by Samia Warsame
photo by AP Images
After the shooting at the AME Church, the cry for the removal of the Confederate flag was swift and was taken down from the state’s capitol a month later.
On June 17, Charleston, South Carolina was in the middle of a media firestorm when 21-year-old Dylann Roof shot and killed nine people in Emanuel African Methodist Episcopal Church. The young man came into the church, armed with a .45 caliber and within an hour into the prayer meeting, stood up and began firing. 26 year-old Tywanza Sanders was the first to get killed after he dived in front of his elderly aunt, 87 year-old Susie Jackson. Roof killed seven others before fleeing the scene.
According to prosecutors, Roof was planning this massacre for months, trying to ignite a race war. His Facebook was adorned with pictures of himself sporting various symbols of hatred, such as the apartheid-era flags of South Africa and Rhodesia stitched on his jacket and the Confederate flag clutched in his fist. In his online manifesto, Roof wrote, “We have no skinheads, no real KKK, no one doing anything but talking on the internet. Well someone has to have the bravery to take it to the real world, and I guess that has to be me.” On June 29, President Barack Obama delivered a rousing eulogy at the funeral of Reverend Clementa Pinckney, who was one of the nine victims of the shooting. He addressed not only the senselessness of the act, but also brought up the removal of the Confederate flag from the state’s capitol. “Removing the flag from this state’s capital would not be an act of political correctness,” he said. “It would not an insult to the valor of Confederate soldiers. It would simply be acknowledgment that the cause for which they fought, the cause of slavery, was wrong.”
When the news of the shooting hit national headlines, many people were appalled and shocked. How could a sane person come into a sacred building and proceed to murder nine innocent churchgoers? Once again, the debate over gun control was brought up, along with a harsh exposure of racial relations in America. Despite all of this however, the surviving men and women of that fateful day showed a rare trait that is usually not prevalent in these sort of cases. “I was really impressed by the power of the people, the family and the community who were forgiving him [Dylan Roof] in court.” said history teacher Richard MacDonald. “The power that their religious beliefs played in how they handled just really blew my mind.” The shooting also incited a national debate over the real meaning of the Confederate flag, and the ugly history it carried over the years. “Roof targeted those people based on his beliefs.” said junior Kyla Pearson. “He used the racist beliefs of the Confederacy to justify his actions.”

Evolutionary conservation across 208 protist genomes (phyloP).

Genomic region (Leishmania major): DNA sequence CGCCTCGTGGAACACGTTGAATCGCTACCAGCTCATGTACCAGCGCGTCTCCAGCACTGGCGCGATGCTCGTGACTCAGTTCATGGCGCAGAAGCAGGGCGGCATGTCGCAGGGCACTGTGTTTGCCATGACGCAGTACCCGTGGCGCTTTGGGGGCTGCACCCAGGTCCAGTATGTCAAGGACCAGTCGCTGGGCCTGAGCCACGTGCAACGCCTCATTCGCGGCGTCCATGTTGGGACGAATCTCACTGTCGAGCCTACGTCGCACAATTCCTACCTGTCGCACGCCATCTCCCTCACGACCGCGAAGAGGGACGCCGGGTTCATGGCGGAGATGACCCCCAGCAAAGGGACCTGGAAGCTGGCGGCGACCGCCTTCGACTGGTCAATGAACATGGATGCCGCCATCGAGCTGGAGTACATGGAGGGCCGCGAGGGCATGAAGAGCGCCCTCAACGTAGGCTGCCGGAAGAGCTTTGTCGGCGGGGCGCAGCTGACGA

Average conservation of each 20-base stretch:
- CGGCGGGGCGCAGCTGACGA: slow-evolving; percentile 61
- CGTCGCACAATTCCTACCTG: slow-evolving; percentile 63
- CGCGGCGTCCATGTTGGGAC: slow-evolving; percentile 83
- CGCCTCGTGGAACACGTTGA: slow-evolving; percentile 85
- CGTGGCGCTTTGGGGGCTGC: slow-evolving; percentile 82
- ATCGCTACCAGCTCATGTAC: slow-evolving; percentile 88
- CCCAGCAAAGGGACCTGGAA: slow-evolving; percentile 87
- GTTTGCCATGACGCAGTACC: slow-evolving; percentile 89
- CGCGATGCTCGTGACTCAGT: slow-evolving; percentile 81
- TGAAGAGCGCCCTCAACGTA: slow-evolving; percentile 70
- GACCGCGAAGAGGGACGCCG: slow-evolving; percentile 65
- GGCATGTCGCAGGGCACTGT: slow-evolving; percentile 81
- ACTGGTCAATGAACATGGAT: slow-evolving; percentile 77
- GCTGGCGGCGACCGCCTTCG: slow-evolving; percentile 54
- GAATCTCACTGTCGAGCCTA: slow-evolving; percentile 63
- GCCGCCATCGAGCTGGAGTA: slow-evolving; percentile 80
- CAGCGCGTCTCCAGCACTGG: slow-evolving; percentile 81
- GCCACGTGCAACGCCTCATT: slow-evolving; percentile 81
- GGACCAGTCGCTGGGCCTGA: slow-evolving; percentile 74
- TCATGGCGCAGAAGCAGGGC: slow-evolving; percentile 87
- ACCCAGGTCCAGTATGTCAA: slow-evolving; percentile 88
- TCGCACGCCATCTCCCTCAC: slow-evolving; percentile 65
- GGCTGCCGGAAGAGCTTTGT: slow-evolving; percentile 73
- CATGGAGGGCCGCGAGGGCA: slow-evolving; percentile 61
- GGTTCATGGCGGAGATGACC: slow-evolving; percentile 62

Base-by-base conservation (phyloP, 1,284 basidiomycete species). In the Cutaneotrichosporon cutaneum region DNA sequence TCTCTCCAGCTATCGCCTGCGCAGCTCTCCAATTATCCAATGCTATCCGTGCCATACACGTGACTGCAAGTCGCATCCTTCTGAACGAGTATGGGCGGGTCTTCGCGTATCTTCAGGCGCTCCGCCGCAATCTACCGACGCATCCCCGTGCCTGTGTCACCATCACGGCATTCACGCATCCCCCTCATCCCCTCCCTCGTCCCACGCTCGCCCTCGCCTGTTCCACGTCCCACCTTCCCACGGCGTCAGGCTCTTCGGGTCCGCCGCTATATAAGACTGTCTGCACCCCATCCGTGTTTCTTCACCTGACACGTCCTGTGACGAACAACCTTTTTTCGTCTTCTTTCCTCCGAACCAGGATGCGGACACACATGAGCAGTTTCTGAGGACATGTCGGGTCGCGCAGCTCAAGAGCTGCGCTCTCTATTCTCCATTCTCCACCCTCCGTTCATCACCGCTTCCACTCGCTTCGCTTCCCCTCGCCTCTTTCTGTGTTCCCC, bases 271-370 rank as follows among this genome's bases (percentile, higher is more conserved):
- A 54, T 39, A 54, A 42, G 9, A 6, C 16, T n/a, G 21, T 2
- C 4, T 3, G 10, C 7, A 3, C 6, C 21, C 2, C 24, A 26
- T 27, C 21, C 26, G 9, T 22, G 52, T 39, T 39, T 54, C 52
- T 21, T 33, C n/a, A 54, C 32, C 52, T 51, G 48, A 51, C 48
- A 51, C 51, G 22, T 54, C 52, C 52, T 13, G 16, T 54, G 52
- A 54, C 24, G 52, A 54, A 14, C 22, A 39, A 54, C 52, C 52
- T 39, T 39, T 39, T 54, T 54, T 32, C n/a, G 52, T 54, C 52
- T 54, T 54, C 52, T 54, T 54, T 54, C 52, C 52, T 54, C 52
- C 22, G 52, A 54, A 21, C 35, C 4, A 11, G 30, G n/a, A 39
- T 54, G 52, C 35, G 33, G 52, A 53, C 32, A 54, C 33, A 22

A month after the Charleston shooting, Governor Nikki R. Haley of South Carolina signed a bill into law that ordered the removal of the Confederate battle flag from the Capitol grounds. The flag is now housed at the Confederate Relic Room and Military Museum. A month after that, stores nationwide such as Sears, Amazon and Wal-Mart, pulled Confederate flag merchandise from their shelves in the wake of the murders. “We never want to offend anyone with the products that we offer. We have taken steps to remove all items promoting the confederate flag from our assortment — whether in our stores or on our web site,” said Wal-Mart spokesman Brian Nick to CNN.
On July 22, Emanuel African Methodist Episcopal Church opened its doors again and worshiped for the first time since the Confederate flag came down on the Capitol grounds. Even as they recognized the victims at the service, this day was as much about celebrating themselves as they continued to heal. The church was packed with people of all races and nationality as Rev. Norvel Goff, the interim pastor spoke about the history of the church and how that the shooting has brought the spiritual community together. “The blood of Mother Emanuel requires us to now only work for justice in this case,” he said. “but for those who are still living in the margin of life, those who are less fortunate than us, and that we stay on the battlefield until there is no more fight to be fought.”